Over the counter birth control for about 4 pounds. Not that I've ever needed it myself, but you don't need a prescription here. Safety first, right?

Try and pick my lock. I dare you. Oh wait, I have a secret 6 digit code. So if I lose my key? It doesn’t matter. There is no key to lose. The key is in my head. Not that anyone is going to break in here as South Korea has one of the lowest crime rates in the world. There are reasons for this and to be fair I would rather have the higher crime rate than trade in my individual freedoms, but it works here in Korea.

Posting things anywhere costs next to nothing. I sent a letter back to the UK and it cost me about 75p.

So that’s just a few little advantages of living here in Korea, they are many disadvantages and I’ll talk about them another time. Merry Christmas by the way. Nathanael and I cooked Christmas dinner yesterday and it went down a treat. Camps have started now and work is not stressful at all, my classes are simple and fun and I get to come to work at a later time. Badda bing, badda boom. Goodbye.

Thursday, 22 December 2011

Making a Difference

All of the teachers were supposed to be going to Samcheok this weekend for a celebratory end of year getaway, however, what with the recent goings on in the North this was cancelled and instead we were taken to lunch and dinner and some things happened which I’d like to share with you all.

I didn’t really know what to expect from school today but low and behold all of my lessons were cancelled and I spent the day planning my winter camps (I left my USB at school I hope it will survive the night). We went for lunch in Damok (where my school is) and had a kimchi and meat soup which was actually amazing. This only went on for about half an hour and there was no soju involved so I was a pretty happy customer.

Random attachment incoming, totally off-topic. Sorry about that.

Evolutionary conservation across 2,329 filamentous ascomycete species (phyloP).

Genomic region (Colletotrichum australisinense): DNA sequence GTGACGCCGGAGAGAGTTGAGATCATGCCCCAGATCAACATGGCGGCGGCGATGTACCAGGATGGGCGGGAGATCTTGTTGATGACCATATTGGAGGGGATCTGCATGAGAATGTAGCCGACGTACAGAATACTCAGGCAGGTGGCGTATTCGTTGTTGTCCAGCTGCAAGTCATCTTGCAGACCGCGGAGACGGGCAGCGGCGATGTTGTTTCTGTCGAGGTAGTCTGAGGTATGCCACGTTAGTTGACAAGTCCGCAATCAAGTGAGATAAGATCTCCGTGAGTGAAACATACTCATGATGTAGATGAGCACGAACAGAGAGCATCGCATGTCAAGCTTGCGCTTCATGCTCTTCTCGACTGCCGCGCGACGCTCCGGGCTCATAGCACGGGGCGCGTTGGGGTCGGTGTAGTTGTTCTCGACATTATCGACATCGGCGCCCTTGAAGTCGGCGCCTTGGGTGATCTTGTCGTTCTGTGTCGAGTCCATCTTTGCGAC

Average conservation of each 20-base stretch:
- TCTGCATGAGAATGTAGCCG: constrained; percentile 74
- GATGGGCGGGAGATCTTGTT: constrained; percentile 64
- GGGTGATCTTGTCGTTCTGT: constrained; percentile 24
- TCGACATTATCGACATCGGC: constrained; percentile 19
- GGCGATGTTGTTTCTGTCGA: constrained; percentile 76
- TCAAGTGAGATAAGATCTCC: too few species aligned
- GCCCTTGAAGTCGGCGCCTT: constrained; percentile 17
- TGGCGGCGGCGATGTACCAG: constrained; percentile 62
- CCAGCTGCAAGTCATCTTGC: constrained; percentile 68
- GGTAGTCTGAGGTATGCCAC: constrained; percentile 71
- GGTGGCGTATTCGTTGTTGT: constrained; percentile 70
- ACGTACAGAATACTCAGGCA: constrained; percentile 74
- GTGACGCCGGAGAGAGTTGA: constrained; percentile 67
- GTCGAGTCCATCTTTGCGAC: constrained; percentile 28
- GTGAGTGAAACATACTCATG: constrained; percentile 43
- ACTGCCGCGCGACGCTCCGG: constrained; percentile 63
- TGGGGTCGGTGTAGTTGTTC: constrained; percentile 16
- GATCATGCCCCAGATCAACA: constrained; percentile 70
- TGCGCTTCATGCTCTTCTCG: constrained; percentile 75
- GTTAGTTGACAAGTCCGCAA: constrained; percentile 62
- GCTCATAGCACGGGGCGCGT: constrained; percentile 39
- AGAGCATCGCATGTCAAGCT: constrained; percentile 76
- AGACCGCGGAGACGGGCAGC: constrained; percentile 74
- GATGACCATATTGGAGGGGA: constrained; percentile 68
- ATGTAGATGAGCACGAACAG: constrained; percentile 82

At 5 we left for Chuncheon (roughly an hour away) to have dinner. I rode with Mr. Chen (the man who always tries to get me drunk). He’s a good guy and en route he taught me some Korean and through broken ‘Konglish’ we talked about what its like living in a foreign country. He likes to call me his brother and I have no idea why. He says he likes me because I have a positive attitude towards life. Ha! He ought to read my novel! He told me he learnt English himself and although his pronunciation is off he’s done pretty well.

We arrived at the beef restaurant and I have to admit it was the best Korean food I have ever tasted. Anyway, I sat opposite my vice principle, next to him the principle, my co-teacher on one side of me and Mr. Chen on the other. The whole school was in attendance along with some of the teachers kids (who also go to our school). Toasts were given and we started to eat. I went over to my principle and poured him some soju on two occasions. On the second he pulled my co-teacher over to translate (he speaks no English). My principle told me that if I ever have a problem (any problem) I should go to him and he will sort it out for me, no problem. He also said I am doing well at learning Korean culture. The second time he complemented me was when I got back from the bathroom. On my way back through the restaurant I stopped off at the kids table and played with them for 20 minutes or so, I even got a second grader to spell some words in English (her choice not mine), when I got back to the table the principle gave my a huge thumbs up and shook my hand telling me I was doing a very good job. Brilliant. Maybe this whole going out with the school thing isn’t so bad after all?

Upon leaving, the 2nd Grade teacher (who I always thought disliked me for some reason) approached me and thanked me for hanging out with the kids and all that jazz. Again this made me feel great and really made me feel like I’ve been making a difference in these kids lives.